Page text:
Back in March of this year Tom Abernathy, Riot Games’ narrative Lead, and Richard Rouse, a design lead for Microsoft Games, ruffled more than a few feathers with some comments made at the annual Game Developers Conference. Abernathy’s most memorable statement, “Plot is highly overrated,” made headlines throughout the gaming world. His words provocative not only for the League of Legends community, but for many other gamers as well. Now, a few months on, as we find ourselves on the eve of Riot’s next major lore reboot and subsequent retconning, it seems an auspicious time to explore this discussion a bit more, particularly for LoL, but other games as well.
Riot’s Plot Problem
Abernathy’s seemingly spurious proclamation attacked what some gamers find so essential about the medium: the fantasy. For the LoL community—which had already struggled with Riot’s handling of lore—there was a clear sense of frustration. It struck a nerve because Riot had fumbled in previous years to make lore a compelling part of their game. The LoL universe has always been a little bit thin; a skeletal framework at best. Each character that populates its universe adds a bit more dressing to the frame: they each come with their own short backstory. But, it’s hard not to see the bony scaffolding peeking out from underneath. For some, the characters are enough; for others, LoL needs more to engender their sense of fantasy.
In order to flesh out its universe, Riot briefly (for about one season) ran a serial publication called the Journal of Justice. Writers for the journal took characters from the game and framed them in a larger storyline that attempted to make the game feel a bit more dynamic—a bit more alive. The journal was discontinued in January 2012. Although Riot claimed to be looking at ways to bring the narrative back, we are quickly approaching three years on without an answer to how narrative will be handled. Certainly with Abernathy’s recent comments it seems highly unlikely that it will play a prominent role in LoL in the future.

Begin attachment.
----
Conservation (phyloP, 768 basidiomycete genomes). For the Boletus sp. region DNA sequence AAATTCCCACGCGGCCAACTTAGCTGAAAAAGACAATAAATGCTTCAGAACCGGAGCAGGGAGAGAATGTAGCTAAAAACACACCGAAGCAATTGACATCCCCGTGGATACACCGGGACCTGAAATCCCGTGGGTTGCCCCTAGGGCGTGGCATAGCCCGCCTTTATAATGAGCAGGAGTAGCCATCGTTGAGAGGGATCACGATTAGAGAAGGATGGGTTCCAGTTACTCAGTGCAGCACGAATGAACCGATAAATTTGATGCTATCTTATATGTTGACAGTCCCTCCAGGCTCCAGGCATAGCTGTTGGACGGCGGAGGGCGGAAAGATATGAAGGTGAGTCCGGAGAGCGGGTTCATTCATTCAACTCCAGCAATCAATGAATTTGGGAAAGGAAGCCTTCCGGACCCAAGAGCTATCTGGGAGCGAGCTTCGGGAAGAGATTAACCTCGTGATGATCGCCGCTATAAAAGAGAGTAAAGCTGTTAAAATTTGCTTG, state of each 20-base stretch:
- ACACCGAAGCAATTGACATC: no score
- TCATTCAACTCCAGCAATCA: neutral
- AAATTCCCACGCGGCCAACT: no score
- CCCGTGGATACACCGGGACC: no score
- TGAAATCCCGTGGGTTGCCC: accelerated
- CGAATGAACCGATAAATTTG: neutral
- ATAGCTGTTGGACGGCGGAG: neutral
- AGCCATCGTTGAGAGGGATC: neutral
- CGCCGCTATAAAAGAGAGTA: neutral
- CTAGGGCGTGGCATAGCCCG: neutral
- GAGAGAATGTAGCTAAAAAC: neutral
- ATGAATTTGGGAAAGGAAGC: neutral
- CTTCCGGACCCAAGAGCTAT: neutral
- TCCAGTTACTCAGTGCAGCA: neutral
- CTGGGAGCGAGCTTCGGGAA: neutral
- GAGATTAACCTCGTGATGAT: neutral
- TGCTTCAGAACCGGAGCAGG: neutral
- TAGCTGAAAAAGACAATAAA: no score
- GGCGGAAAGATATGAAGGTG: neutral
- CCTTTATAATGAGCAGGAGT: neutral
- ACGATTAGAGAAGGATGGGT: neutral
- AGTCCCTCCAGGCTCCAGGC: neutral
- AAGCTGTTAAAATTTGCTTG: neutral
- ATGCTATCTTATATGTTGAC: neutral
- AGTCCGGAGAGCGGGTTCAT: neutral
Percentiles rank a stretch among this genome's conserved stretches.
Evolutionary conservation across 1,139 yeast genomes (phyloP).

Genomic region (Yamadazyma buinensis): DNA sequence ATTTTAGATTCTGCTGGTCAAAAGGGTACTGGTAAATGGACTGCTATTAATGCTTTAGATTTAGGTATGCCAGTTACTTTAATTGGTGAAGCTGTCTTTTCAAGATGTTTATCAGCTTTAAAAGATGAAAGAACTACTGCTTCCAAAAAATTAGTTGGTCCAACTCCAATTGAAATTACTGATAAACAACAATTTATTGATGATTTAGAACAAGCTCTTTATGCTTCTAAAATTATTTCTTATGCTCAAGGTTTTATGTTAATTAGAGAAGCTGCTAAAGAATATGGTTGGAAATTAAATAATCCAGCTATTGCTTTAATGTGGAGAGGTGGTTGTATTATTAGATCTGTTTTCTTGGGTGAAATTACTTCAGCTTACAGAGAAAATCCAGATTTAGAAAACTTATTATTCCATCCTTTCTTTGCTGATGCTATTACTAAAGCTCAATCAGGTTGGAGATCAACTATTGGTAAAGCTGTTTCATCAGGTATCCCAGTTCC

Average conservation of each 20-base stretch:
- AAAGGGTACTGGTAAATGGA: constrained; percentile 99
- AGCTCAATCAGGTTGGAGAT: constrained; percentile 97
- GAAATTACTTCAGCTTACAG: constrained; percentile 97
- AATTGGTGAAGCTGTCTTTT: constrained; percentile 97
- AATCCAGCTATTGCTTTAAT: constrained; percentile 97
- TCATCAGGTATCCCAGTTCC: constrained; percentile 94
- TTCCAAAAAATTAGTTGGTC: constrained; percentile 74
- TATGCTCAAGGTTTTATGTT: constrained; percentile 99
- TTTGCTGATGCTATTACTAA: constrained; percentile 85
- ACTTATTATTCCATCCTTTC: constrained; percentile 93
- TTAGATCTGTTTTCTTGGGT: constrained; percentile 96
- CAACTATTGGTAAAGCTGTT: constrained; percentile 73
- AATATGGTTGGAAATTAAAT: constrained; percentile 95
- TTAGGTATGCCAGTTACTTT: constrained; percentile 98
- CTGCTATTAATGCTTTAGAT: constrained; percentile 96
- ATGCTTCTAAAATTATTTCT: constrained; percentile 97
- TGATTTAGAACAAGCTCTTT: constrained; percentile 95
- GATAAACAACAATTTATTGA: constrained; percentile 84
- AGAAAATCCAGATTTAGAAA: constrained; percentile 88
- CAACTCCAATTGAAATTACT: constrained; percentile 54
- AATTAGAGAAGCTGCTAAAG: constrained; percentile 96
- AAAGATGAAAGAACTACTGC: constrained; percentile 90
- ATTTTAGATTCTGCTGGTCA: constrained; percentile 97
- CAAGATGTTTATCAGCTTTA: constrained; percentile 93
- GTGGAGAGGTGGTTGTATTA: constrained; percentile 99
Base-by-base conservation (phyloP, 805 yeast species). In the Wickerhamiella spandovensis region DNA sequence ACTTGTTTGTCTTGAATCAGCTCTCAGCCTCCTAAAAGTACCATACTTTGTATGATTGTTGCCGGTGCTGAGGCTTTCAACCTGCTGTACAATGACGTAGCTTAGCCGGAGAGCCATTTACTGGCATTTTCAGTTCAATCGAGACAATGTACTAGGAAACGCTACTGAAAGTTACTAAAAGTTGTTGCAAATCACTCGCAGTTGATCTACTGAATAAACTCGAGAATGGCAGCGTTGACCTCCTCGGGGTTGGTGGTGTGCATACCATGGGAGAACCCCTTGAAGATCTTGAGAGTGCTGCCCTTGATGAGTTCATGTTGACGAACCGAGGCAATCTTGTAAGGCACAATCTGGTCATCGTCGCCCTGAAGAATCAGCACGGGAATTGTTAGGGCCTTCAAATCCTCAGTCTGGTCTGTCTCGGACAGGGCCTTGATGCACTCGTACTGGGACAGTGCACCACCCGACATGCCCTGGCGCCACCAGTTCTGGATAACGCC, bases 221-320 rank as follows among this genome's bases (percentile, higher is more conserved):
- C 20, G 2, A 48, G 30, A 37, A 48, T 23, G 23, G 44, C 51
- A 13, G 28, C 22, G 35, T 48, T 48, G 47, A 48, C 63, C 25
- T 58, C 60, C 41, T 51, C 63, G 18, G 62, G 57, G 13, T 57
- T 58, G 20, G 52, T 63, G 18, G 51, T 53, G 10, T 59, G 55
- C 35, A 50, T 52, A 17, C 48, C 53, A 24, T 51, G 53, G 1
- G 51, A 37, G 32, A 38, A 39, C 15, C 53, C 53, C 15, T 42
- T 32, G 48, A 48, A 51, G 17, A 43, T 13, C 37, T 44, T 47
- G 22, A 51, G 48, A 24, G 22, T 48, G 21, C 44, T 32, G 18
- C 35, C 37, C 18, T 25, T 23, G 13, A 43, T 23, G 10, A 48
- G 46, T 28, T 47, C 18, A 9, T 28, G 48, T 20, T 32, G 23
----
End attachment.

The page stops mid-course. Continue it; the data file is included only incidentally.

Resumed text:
Though, the point here is not to bemoan that loss. That’s something I hope people got out of their systems months ago. But, Abernathy’s statement has some real gravity to it and deserves more than just a few forum flames. The statement commands attention not merely for being provocative, but because it is inextricably linked to what is arguably (though is there really any argument at this point?) the biggest game in the world.
“Death to the Three-Act-Structure!”
The first thing to get out of the way is that by and large the quote was taken somewhat out of context. Does it stand alone? Yes. But, it also has a place within a much larger talk entitled, “Death to the Three-Act Structure!”. The presentation is critical of the way which plot is conveyed—most obviously the three-act structure, which has been kicking around since at least the Greeks. Do you tire of Hollywood’s repetitive summer schlock? The three-act structure has more than a little to do with that. Abernathy’s conclusion that “In games, plot is highly overrated,” is an attempt to understand games as something not necessarily adaptable to such a structure. Or more precisely that, in Rouse’s words, “Game stories are NOT about structure.”